Foolish bottom line
Apple is one of the best-run companies in the world. In many ways, Tim Cook has improved Apple organizationally relative to Steve Jobs, even if Cook is less of a "product guy." The company nurtures innovation at every level and attracts talent from all over the world, while inspiring unprecedented levels of customer loyalty for a consumer electronics company.

That's all translated into incredible gains for shareholders, which now also benefit from dividends. Cook has made Apple more charitable and improved supply chain transparency and conditions, even if it still has room to improve there.

Ultimately, the supply chain issues surrounding Apple were what resulted in it not making the cut, even though Apple ranks highly among investors, customers, and employees. The company bears primary responsibility for human rights transgressions within its global supply chain, even if other companies technically contribute to the problem as well.

Supply chain transparency has become a priority for Apple and there have been signs of improvement. For example, Apple has reached a new high of 99% compliance of working hours as of January 2013. There have also been recent reports that Foxconn has been seeing higher worker retention in part due to improved conditions and wages.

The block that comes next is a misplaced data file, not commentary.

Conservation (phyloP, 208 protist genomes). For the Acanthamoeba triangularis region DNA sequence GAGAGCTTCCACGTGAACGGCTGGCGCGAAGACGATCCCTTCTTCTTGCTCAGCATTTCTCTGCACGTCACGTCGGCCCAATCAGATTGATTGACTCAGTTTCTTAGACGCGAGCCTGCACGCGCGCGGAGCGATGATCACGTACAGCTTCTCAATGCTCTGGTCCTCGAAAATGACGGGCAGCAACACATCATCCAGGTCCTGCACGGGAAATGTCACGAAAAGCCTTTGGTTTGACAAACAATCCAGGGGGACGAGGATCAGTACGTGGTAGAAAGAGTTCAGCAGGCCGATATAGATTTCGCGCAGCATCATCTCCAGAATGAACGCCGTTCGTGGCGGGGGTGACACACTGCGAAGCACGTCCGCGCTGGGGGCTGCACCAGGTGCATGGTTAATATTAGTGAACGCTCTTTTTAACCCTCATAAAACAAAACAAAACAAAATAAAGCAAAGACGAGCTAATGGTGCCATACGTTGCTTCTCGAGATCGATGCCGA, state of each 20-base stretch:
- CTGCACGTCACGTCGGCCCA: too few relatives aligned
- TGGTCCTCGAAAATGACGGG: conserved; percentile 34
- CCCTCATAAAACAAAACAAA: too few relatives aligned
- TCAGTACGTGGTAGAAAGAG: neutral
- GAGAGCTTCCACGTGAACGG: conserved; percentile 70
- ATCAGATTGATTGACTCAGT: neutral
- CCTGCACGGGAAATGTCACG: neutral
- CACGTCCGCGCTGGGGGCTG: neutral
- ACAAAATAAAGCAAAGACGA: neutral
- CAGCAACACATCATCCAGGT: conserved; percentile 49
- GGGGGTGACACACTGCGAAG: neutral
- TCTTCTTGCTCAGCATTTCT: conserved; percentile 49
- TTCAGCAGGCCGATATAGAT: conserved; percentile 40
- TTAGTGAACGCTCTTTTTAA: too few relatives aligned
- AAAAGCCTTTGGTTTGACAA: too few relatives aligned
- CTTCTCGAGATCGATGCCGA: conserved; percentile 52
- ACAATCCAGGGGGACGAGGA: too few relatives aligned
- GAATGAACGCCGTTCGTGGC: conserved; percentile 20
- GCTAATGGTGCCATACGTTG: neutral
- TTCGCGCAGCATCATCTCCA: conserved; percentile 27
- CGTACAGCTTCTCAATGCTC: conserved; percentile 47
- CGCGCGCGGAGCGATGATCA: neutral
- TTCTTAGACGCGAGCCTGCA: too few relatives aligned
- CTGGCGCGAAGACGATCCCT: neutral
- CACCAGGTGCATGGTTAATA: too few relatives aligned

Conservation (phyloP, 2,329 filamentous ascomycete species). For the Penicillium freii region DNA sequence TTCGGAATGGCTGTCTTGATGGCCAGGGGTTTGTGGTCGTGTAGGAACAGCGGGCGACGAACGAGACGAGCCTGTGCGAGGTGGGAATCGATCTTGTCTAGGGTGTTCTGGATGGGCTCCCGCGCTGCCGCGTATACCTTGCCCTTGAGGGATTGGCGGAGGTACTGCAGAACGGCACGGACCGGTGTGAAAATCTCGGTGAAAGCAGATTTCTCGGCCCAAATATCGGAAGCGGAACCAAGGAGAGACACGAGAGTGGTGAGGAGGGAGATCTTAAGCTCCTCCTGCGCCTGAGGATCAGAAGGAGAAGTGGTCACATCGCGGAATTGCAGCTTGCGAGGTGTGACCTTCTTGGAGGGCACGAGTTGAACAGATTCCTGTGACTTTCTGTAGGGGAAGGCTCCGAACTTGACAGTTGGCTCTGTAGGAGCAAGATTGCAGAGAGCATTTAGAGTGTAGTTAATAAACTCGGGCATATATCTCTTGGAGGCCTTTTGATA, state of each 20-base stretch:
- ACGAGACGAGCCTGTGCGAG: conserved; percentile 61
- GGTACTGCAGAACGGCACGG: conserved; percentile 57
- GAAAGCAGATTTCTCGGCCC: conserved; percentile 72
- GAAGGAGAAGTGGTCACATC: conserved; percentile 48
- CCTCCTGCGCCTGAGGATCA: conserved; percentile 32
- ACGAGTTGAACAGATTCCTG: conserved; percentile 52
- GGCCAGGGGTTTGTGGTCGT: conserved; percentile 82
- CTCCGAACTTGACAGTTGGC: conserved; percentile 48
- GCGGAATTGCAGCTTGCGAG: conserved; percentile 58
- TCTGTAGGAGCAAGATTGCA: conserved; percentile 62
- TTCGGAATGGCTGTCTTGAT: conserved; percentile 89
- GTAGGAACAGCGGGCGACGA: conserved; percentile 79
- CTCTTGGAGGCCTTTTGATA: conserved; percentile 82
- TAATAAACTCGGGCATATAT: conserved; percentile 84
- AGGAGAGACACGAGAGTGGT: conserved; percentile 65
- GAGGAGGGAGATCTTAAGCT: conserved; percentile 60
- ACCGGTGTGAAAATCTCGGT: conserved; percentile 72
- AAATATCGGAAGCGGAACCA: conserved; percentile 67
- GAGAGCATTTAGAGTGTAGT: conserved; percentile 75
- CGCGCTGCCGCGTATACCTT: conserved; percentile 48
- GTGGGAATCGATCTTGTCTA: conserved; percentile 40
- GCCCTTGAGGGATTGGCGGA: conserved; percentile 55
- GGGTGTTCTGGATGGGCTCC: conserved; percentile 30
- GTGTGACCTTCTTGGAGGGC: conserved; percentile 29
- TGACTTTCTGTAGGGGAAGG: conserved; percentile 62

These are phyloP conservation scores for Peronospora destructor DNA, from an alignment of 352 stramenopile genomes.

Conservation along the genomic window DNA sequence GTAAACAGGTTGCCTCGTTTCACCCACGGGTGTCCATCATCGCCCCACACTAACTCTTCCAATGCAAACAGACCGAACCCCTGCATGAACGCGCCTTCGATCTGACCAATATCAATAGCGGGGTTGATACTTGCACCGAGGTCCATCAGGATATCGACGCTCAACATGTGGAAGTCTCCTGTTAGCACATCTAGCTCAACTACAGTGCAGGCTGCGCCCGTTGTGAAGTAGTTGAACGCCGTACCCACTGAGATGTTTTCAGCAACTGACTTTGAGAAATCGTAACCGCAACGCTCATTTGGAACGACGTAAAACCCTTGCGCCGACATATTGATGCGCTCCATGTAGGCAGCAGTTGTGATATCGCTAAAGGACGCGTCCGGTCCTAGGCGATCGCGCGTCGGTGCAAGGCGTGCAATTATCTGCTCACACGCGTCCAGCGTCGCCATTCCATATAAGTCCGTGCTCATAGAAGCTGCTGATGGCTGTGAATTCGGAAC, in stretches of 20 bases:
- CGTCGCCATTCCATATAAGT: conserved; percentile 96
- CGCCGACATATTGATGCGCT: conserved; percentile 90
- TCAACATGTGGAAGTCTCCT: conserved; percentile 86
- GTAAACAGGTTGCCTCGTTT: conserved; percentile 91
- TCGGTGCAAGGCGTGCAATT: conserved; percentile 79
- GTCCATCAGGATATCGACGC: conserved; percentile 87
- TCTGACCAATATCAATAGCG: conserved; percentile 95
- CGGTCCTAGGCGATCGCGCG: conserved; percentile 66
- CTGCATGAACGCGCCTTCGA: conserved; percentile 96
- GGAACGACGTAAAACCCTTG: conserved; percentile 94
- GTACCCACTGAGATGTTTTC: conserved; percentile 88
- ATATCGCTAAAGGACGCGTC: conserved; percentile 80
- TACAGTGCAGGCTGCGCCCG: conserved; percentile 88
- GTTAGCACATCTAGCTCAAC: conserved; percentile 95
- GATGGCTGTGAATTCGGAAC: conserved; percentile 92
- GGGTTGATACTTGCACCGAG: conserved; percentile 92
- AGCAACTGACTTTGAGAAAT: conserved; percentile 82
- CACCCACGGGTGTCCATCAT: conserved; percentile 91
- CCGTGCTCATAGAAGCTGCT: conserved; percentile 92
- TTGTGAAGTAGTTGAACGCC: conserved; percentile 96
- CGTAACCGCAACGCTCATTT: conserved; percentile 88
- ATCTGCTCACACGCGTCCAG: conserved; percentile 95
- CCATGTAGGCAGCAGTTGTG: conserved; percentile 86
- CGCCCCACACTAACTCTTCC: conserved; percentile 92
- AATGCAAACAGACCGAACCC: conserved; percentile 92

If Apple can continue making meaningful progress on this front, it may earn a spot in next year's rankings.

Click here to read about the rest of The 25 Best Companies in America.


Read/Post Comments (23) | Recommend This Article (30)

Comments from our Foolish Readers

Help us keep this a respectfully Foolish area! This is a place for our readers to discuss, debate, and learn more about the Foolish investing topic you read about above. Help us keep it clean and safe. If you believe a comment is abusive or otherwise violates our Fool's Rules, please report it via the Report this Comment Report this Comment icon found on every comment.

  • Report this Comment On March 07, 2013, at 11:29 AM, 4aapl wrote:


    To me it seems like Apple is the only one trying to make working conditions better at places like foxconn. I'd give it points for taking on that task.

    But it's not perfect. While I enjoyed most of the time that I worked there, we've all seen the occasional blog post from an irate corporate or retail worker. And while it doesn't happen too often, it does get news.

    And then for the shareholders there's the cash management issues that gets plenty of airtime. Apple has made so much cash so quickly, that it's seen as an issue. If they made the same amount over 20 years, they would have developed better ways to give back to the shareholders. I think they'll come around, and while I'd like them to spend $40B today to buy back 10%, which would then get rid of a lot of the shares that trade on a daily basis and thus make an even bigger change, I also know that it's unlikely. Apple has been in the doldrums before, so they're a lot more conservative with their cash than a tech stock that has never seen the dark side.

    But on the labor side of things, I would have thought the vast improvement and leading the way for change while everyone else using foxconn just stays quiet would have given it a boost.

  • Report this Comment On March 07, 2013, at 11:43 AM, luxetlibertas wrote: